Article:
“What do you think you’ll do with all that free time?”

“Eat more of your gingerbread cookies, dear. Or help out with the toy trains.” He wiggled his fingers as if longing to get to work on some hands-on toymaking. “I’ve got some great ideas for those trains. Or even a self-driving toy car, maybe!”

#

Ada read the business news, as she did every day. After she made some changes in their investments, Ada sat down to design another Christmas tree. They pretty much had a tree up all year round; this was Christmastown after all. Her favorite was the arty one decorated with living birds of paradise, but that one only lasted a short time of course before the decorations flew away. Right now she was working on an eight-foot tree that would be sculpted entirely from peppermint candy.

The new computer hummed and glowed in the corner of the den. It was supposed to be unobtrusive, but Ada couldn’t help but think it was watching her. Just as somehow, it was watching all the boys and girls in the world and transmitting back information about whether they’d been good or bad that day.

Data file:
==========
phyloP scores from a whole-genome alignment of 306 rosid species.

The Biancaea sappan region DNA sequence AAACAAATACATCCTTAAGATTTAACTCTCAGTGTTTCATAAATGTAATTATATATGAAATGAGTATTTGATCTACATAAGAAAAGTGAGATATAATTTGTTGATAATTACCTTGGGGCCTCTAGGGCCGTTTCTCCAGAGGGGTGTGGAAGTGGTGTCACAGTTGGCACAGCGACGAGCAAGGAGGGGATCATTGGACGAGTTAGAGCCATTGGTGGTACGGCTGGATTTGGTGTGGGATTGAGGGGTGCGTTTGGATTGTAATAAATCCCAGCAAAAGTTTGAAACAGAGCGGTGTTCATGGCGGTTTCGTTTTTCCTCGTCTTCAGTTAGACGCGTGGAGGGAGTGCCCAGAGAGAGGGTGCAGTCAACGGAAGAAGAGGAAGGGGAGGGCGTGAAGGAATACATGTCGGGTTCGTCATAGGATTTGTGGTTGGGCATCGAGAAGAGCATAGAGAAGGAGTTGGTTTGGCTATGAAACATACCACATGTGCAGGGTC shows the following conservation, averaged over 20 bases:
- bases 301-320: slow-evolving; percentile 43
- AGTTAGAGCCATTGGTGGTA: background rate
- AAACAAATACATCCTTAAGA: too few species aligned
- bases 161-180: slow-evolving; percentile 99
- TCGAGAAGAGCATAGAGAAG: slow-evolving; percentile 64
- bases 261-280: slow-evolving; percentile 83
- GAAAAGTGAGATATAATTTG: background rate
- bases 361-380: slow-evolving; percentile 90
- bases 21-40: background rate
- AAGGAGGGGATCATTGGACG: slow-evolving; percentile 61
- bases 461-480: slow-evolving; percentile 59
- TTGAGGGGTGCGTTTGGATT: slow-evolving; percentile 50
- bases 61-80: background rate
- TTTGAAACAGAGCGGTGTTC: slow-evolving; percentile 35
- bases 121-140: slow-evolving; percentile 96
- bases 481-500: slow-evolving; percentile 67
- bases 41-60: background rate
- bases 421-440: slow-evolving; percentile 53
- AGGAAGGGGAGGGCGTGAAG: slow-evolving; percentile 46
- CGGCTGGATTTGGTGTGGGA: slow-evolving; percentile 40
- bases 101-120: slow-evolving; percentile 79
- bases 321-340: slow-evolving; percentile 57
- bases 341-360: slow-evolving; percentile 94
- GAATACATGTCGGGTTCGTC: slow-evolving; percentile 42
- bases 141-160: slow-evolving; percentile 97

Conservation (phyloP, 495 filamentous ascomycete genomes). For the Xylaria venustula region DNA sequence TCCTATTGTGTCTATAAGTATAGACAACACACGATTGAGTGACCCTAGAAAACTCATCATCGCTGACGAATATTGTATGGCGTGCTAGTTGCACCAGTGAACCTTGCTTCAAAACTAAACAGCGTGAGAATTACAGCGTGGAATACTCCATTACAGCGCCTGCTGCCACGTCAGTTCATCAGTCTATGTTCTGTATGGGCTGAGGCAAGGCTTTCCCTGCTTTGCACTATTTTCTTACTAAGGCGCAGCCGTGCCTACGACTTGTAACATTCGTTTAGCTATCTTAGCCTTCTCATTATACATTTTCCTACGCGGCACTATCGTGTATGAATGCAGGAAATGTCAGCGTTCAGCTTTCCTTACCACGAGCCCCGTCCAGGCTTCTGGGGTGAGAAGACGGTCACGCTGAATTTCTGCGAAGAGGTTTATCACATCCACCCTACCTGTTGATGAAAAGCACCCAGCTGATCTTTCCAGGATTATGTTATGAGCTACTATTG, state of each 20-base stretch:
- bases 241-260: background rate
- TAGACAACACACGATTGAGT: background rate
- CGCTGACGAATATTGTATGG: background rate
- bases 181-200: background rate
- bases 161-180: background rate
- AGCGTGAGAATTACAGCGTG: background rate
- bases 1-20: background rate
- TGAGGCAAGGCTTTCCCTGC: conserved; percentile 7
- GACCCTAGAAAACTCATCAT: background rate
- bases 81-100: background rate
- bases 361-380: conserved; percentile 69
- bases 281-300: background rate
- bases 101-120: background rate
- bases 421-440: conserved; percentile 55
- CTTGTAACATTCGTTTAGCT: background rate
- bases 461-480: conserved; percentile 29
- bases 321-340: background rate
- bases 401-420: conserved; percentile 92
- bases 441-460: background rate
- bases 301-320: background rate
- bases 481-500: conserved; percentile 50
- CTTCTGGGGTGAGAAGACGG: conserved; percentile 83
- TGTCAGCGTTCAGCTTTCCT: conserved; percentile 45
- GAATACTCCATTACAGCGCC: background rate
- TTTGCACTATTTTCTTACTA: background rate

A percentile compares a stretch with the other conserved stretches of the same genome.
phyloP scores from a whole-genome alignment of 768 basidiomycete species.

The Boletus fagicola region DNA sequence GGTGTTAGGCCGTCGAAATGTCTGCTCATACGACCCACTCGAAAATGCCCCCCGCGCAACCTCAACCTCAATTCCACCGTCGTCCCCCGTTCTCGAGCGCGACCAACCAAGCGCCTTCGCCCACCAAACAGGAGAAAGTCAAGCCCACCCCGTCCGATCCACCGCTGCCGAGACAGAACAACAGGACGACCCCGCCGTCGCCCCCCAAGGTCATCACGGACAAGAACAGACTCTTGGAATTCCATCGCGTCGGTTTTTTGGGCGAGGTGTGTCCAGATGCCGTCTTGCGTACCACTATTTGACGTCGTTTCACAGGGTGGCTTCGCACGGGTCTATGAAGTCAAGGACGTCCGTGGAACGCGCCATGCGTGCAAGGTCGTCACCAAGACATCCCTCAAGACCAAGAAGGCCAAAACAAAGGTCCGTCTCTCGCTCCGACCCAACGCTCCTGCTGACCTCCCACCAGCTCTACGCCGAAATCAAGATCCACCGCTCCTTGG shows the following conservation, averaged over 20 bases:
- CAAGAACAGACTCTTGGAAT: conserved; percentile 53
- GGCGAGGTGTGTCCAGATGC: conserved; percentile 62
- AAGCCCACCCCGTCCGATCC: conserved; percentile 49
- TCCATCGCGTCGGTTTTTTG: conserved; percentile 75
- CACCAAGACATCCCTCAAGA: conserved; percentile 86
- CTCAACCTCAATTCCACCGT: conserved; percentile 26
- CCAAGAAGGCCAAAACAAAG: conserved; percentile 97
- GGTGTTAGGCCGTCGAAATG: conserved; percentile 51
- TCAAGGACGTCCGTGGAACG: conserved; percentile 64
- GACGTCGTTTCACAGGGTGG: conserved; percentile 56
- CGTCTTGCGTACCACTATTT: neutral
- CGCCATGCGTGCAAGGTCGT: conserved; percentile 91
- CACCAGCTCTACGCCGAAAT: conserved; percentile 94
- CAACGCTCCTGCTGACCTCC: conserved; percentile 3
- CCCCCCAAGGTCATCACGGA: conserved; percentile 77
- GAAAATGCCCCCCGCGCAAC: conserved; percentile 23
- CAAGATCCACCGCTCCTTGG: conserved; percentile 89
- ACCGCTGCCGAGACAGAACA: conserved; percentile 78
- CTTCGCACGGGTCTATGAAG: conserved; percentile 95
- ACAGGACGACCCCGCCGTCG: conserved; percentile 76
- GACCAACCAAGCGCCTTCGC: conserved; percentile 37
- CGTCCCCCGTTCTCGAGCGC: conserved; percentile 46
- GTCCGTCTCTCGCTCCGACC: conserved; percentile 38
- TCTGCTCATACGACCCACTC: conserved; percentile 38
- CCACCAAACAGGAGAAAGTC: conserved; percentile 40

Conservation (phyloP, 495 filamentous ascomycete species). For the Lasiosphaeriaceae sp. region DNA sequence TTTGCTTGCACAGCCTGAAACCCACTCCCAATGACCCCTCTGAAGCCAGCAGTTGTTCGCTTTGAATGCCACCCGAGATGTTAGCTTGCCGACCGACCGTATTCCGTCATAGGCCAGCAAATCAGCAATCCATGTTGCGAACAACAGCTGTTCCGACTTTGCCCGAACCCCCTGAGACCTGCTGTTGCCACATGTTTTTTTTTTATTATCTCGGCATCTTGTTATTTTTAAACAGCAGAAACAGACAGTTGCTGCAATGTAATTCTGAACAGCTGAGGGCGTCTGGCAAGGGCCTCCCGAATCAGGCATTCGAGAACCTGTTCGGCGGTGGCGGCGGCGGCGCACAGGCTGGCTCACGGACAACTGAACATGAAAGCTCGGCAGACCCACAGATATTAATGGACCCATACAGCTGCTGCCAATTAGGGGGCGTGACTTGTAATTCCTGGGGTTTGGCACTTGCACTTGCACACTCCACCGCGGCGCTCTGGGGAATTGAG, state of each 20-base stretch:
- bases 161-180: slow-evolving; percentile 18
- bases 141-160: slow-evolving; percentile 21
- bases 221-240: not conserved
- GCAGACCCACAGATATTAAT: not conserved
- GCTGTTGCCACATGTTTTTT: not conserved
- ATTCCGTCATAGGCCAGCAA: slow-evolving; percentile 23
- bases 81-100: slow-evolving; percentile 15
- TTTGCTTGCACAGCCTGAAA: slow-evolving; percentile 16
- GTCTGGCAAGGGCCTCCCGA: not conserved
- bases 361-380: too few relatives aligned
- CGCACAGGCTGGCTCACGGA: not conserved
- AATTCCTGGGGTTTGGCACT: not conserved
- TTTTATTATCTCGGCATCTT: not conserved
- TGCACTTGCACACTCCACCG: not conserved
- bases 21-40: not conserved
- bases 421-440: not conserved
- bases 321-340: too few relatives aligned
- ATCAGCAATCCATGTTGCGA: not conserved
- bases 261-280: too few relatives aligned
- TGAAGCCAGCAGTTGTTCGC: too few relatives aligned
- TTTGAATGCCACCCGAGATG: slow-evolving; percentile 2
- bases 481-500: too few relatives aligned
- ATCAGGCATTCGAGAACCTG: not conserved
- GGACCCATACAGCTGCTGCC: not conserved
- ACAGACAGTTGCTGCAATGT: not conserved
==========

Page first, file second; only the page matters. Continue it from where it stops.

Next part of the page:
“Santa, who is watching all those children to get that information?” Ada asked that night as they sat in front of the fire. Ada was analyzing production input spreadsheets for toymaking, and Santa, who would usually be working on his list, was eating potato chips out of the bag and scrolling through the television guide discontentedly.

“What? I don’t know.”

“How do you decide if the children are naughty or nice? You don’t watch everything they do.”

“Of course not. I’d have to watch all day, every day. Even North Pole magic wouldn’t allow me to do that. I’d be worn down to a sliver of myself in no time.” He patted his belly.

“Then, how do you know?”

“I just … do. It’s part of being Santa, don’t you know.” He stroked his long white beard and frowned. “But it’s possible I miss things.”

She fixed him with a determined stare. “I don’t like it.”

“Bill says it’s catching everything. They can’t filch a peanut from a bowl without the new machine recording it.” He looked troubled.

Ada was silent for a moment, letting him think. Santa was a little slow sometimes, but good at heart. It was one reason she’d married him, all that long time ago.